Our young Sassafras trees are off to a good start, our Rue is looking strong, Tulip Poplar trees are leafing well, Native Black Cherry look fine, Pipevine are strong, Willows are amazing, Spicebush are making up for a slow start their first year, milkweeds look happy, Plums are reaching for the sky, Passionflower are just now beginning to grow, Pussyfeet putting out good flower, Hackberry trees appear to be healthy . . .  Pawpaw adding inches. Might be that we’ll need to order that 2nd ‘cube.’ Wouldn’t that be fun?

Jeff

Red Banded Red Banner Day

Red-Banded Hairstreak butterfly, photographed by Jeff Zablow at "Butterflies and Blooms in the Briar Patch," Eatonton, GA

Yesterday it was that heroic Monarch that came to my Georgia garden. Imagine the rush for me, my garden, mostly planted with Georgia natives themselves hostplants for butterflies, is just beginning its 2nd year. She flew in, and spent more than one hour selecting milkweeds to deposit her eggs. When she had to couple will remain unknown.

Today, my eyes began their butterfly search work, when they spotted a tiny form flitting from one tiny yard bloom to the next. It didn’t fly like a diminutive moth, and when I approached, what did I see? It was a very tiny Red-Banded Hairstreak. Daddah! Its red band was not as showy as the one you see here, but today’s Red-Banded was fresh and not birdstruck.

Glassberg has them appearing “early spring.” That sure applies to the Red-Banded I saw today, April 3rd.

Another Red Banner day for my new Georgia garden, gifting me again with sweet butterflies months ahead of when I might have seen them 700 miles north, in Pittsburgh, Pennsylvania.

The food in Georgia supermarkets is 27% cheaper. The clerks in local Post Offices greet you with a smile . . . and butterflies charm you, from February to late November. Just sayin.’

Jeff

I rubbed my eyes and it was real!

Monarch butterfly photographed by Jeff Zablow at Raccoon Creek State Park

I went into my backyard today, and my right eye caught a glimpse of a large butterfly. I purposefully working the plants in the ‘shed bed.’ OMG! She was . . . a Monarch. April 1, 2019 and this big Monarch female was, and here again I was incredulous, she was examining my just budding out Asclepias.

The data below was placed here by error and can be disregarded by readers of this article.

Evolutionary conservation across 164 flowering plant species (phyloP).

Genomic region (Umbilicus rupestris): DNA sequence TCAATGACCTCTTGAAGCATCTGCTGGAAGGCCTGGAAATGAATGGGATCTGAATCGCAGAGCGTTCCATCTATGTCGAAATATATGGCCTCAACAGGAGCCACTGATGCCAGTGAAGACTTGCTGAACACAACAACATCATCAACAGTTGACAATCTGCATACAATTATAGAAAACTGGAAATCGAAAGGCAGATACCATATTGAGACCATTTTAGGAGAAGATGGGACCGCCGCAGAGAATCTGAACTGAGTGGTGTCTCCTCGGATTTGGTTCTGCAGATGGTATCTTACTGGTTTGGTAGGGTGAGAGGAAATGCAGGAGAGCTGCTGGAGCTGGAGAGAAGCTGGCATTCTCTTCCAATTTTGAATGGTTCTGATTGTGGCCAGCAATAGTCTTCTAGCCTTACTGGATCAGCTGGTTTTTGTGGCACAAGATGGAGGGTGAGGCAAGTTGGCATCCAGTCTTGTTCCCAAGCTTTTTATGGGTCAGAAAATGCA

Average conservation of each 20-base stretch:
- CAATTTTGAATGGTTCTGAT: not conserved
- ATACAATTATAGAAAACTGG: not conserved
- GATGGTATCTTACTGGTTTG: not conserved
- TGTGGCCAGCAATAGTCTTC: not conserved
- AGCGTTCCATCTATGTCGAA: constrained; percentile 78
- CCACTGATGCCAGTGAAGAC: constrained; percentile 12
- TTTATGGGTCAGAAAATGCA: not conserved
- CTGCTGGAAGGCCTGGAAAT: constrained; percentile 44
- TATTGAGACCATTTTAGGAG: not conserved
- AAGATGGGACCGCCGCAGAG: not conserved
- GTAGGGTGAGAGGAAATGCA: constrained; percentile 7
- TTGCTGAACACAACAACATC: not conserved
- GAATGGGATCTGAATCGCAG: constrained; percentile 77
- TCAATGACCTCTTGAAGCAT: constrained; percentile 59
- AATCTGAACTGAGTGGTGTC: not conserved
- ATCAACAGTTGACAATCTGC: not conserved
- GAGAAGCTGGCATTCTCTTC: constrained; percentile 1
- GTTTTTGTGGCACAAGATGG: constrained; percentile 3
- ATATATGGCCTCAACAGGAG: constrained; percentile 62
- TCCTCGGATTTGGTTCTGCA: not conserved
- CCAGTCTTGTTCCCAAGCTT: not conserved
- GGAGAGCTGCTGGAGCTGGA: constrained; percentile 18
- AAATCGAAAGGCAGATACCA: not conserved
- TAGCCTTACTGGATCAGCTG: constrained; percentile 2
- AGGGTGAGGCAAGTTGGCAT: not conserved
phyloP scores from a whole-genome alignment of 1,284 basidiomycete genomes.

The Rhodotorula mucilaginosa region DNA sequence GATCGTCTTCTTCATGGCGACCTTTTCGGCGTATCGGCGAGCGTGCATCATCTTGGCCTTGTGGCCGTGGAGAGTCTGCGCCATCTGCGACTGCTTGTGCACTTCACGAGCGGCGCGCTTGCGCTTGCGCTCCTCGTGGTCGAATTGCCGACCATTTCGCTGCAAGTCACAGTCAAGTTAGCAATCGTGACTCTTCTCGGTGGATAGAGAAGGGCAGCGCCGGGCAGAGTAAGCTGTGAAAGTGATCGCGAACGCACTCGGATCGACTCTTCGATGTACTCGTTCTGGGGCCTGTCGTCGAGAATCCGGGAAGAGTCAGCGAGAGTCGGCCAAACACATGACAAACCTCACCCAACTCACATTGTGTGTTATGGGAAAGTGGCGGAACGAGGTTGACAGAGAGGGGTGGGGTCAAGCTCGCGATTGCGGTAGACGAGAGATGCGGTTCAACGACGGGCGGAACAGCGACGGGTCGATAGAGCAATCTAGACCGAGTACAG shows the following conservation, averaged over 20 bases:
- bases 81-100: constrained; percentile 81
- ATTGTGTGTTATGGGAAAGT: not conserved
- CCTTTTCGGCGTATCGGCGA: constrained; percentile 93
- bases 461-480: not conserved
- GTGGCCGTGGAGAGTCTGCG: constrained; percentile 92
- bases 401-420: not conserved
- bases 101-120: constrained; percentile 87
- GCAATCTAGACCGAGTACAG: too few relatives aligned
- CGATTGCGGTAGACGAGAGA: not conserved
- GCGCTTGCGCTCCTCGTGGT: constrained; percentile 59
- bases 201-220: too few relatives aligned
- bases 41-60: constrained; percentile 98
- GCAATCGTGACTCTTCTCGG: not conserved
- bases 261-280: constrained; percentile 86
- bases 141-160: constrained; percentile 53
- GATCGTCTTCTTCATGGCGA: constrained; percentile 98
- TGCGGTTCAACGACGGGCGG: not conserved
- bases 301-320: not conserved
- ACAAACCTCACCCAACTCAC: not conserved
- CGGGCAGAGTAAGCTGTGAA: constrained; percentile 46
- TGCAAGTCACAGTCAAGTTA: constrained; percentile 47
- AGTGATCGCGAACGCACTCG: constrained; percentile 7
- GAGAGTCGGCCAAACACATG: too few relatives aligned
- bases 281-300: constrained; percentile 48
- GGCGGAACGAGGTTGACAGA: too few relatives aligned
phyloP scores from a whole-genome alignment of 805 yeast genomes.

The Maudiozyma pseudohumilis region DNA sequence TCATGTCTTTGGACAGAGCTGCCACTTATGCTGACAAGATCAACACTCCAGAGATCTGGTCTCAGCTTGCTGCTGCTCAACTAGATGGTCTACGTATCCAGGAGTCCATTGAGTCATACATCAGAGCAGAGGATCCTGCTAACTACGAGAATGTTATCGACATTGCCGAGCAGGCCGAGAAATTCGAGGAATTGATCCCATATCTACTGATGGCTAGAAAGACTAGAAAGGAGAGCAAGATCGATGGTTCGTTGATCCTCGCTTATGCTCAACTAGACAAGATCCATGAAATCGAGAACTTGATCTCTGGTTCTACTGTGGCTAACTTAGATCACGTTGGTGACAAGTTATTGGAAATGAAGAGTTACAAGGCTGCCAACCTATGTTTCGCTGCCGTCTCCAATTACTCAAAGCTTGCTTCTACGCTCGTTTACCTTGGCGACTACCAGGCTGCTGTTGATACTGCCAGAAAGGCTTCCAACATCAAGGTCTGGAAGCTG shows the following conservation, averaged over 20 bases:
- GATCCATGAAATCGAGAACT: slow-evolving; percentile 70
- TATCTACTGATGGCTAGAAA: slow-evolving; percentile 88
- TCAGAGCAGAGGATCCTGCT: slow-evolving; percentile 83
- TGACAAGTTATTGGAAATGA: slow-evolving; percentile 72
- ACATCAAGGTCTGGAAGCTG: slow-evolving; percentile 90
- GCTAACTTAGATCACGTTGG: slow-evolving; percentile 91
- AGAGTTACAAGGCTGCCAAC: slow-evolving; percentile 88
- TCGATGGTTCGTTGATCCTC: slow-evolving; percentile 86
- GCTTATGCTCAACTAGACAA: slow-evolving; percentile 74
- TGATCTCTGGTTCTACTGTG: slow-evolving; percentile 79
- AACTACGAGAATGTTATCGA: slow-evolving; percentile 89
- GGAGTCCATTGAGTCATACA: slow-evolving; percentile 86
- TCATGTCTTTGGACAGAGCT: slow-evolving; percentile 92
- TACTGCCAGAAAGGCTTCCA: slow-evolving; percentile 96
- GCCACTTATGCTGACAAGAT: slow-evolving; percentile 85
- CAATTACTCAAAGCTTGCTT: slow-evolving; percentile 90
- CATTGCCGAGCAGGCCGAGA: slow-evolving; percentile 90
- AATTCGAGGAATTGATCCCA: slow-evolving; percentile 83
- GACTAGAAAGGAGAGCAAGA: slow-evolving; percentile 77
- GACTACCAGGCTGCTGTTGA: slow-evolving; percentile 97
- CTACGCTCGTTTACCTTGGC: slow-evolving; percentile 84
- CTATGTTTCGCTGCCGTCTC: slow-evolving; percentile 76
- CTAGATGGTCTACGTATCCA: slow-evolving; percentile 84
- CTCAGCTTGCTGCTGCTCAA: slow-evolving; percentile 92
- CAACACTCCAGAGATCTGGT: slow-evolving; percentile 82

I made a very slow, very robotic approach and she fled. I  saw her. She was not birdstruck, but she had lost many scales, and her orange was very dull.

I went to examine my other garden beds, and maybe 5 minutes later I went back to the shed bed. Just then she flew back to the shed bed, and began depositing eggs on my milkweed (Asclepias).

Minutes later she left.

Happily rocked, I smiled, for I had just met a female Monarch butterfly, who had flown all the way from Mexico to my yard in Eatonton, Georgia. A heroic Monarch, who rewarded me with her eggs, in my garden of all places. The eggs of a Joan of Arc, or Margaret Thatcher, or Golda Meier, or Christie Brinkley.

If she’d waited a bit more, I was tempted to practice my waining Spanish on her. But nope, she left, on April 1, believe it or not.

Jeff

The Eastern Comma’s Black Form?

Question Mark Butterfly photographed by Jeff Zablow in the Briar Patch Habitat in Eatonton, GA

Jeff photographs thousands of butterflies, and every now and again his youthful curiosity is raised. Every so often he sees something, and wants to know why?

This Eastern Commas butterfly was seen at the Butterflies & Blooms Briar Patch Habitat in town, in Eatonton, Georgia. It was spotted with its wings were fully extended, early on a summer morning, while it rested on a flat leaf. I looked, and looked and wondered. Why was this Comma, just now out of its chrysalis, so heavily black on much of its hindwings? Why?

One guess, of mine, is that when it flies amidst summer greenery, the black areas of its wings hide it well, in the reduced light of the deep forest, that forest much darkened by the many leaves of the trees above. The ‘red form’ Commas fly when there are few leaves on trees, and a blackened rump area would only make them more easily spotted by predators.

And what do you think?

Jeff